‘Can I see one surgery?’ my engineer brother queried when he once came visiting me. He had never been inside an operation theatre. Spending time in any profession except our own is always fascinating but nothing beats the experience of an actual surgery for a layperson. I rubbed my hands in glee. I looked forward to impress him so thoroughly that he comes out with a deep sense of respect and awe towards surgeons in general and myself in particular. He should feel guilty of all the bullying he gave his future illustrious younger brother in the growing years.

Anyway, I took him to see an operation for an appendix removal on a ten-year-old child. The surgery went off well, and I was casual during the time making jokes, singing songs, and whistling tunes to impress even more. My efforts could not have been more complete as I showed him the intricacies of the operating room, the discipline we needed to follow, and the different equipment which made surgeries possible. He observed everything carefully and silently from a healthy distance.

We came out of the theatre after the surgery and he had a suitably dazed expression on his face. As we were changing our clothes, I asked him, ‘So how was the experience?’

He answered, ‘Brilliant. It was indeed the most fantastic experience of my life. We do all this heavy engineering stuff but that amounts to nothing in comparison.’ I glowed deep inside. ‘So, what did you like about the operation,’ I asked him expecting some great compliments. He looked at me and said, ‘Anaesthesia is so fantastic. The anaesthetist was so absolutely brilliant and impressive.’

‘What do you mean by that? Nothing about the surgery?’ I was now all the more depressed because in the entire operation and my theatrics, the anaesthesiologist had not spoken a single word.

My brother replied, ‘Surgery was all right. But the experience of anaesthesia was so mind numbing. The screaming child came and the doctor gave some injections putting him to sleep immediately. The child did not move one single bit during your entire surgery and just as when you were putting the last stitch, the child started moving, the tracheal tube came out, and the patient became vigorous like before all within a few minutes. It was the biggest miracle I saw. This has to be the pinnacle of all medical achievements. In fact, I was watching him only with deep fascination.’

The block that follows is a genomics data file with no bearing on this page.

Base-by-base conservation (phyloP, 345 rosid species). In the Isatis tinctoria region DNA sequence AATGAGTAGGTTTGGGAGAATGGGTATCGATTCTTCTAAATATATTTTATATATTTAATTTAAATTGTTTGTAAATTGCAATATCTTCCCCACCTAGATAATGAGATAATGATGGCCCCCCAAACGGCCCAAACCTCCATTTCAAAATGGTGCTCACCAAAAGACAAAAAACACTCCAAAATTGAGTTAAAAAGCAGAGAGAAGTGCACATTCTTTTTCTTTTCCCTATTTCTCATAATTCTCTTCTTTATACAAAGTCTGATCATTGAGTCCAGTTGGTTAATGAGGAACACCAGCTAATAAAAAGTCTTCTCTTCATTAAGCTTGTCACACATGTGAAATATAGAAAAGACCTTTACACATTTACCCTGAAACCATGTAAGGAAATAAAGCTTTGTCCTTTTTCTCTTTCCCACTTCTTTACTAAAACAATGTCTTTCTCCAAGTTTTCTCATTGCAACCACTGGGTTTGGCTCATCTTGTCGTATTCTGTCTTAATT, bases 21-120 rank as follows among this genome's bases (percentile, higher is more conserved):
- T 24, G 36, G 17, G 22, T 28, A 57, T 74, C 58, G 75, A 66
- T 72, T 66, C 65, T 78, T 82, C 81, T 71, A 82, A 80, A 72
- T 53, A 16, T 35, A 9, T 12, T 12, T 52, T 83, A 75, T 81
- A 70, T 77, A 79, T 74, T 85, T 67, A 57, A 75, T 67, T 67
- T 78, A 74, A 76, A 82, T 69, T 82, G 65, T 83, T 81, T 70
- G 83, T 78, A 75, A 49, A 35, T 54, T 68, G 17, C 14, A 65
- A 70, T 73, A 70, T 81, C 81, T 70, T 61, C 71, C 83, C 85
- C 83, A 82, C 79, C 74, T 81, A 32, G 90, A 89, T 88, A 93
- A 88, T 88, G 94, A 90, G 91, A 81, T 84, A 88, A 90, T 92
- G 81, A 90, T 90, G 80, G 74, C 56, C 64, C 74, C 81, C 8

I looked at him dumbly. An understatement if I said I was crestfallen. My entire show flopped and the silent anaesthesiologist took away all the credit. But then came the epiphanous moment. My brother was saying the absolute truth. The anaesthesiologist does the job silently making possible for any operation in the world from an abscess drainage to a heart transplant. Most patients do not even bother to know the name of the anaesthesiologist as the surgeon walks away with all the glory. The stress which the former takes is beyond the imagination of most laypersons. There are a hundred things which can go wrong in the operation theatre. However, when a patient enters the theatre, he is not placing himself or herself in the hands of the surgeon but the anaesthesiologist. No doubt it is a team effort but the credits are disproportionate. Events happen within seconds; a patient suddenly collapses, and then the anaesthesiologist is the only God.

Sometimes, the surgeons have an exaggerated sense of importance which most other medical specialists are equally guilty of. I may be wrong but my perception has been that the anaesthetists are the sweetest and the humblest of the lot. There might one odd tough one determined to give you a hard time and who deserves strangulation with bare hands. Miniscule compared to the majority of bloated surgical specialists who deserve roasting in hot oil till eternity. Surgical specialities generally classify into three categories: dumb, dumber, and dumbest earning high, higher, and the highest respectively. Orthopaedics and neurosurgeons fall prominently in the last category. On the other end of the number line are the smartest and the cleverest Paediatric surgeons who make the least money. For most of these surgical specialists, ventilatory care and intensive support means mainly a box connected to the patient and some deep magic going on. They watch in amazement as many of the critical patients who have no business to be alive come back from the doors of heaven or hell. Anaesthesiologists mainly do this job across the world. It is one of the greatest ironies of surgical practice that the person deserving an equal, if not more, credit for the success of the surgery remains unknown to most patients.

All professions are great; all medical specialties are important; each has a role to play in the cosmic scheme of things. However, if there is a single profession with the narrowest margin of safety and maximum responsibility towards its subject, it has to be anaesthesia. No other profession or specialty, to my limited knowledge, comes even close. I am a surgeon and I have been a surgical patient too; hence I am qualified to speak on behalf of all the surgeons and the patients. So, a huge thank you to the wonderful anaesthesiologists all over the world for making the world a safer place to be in. God bless the wonderful breed forever.

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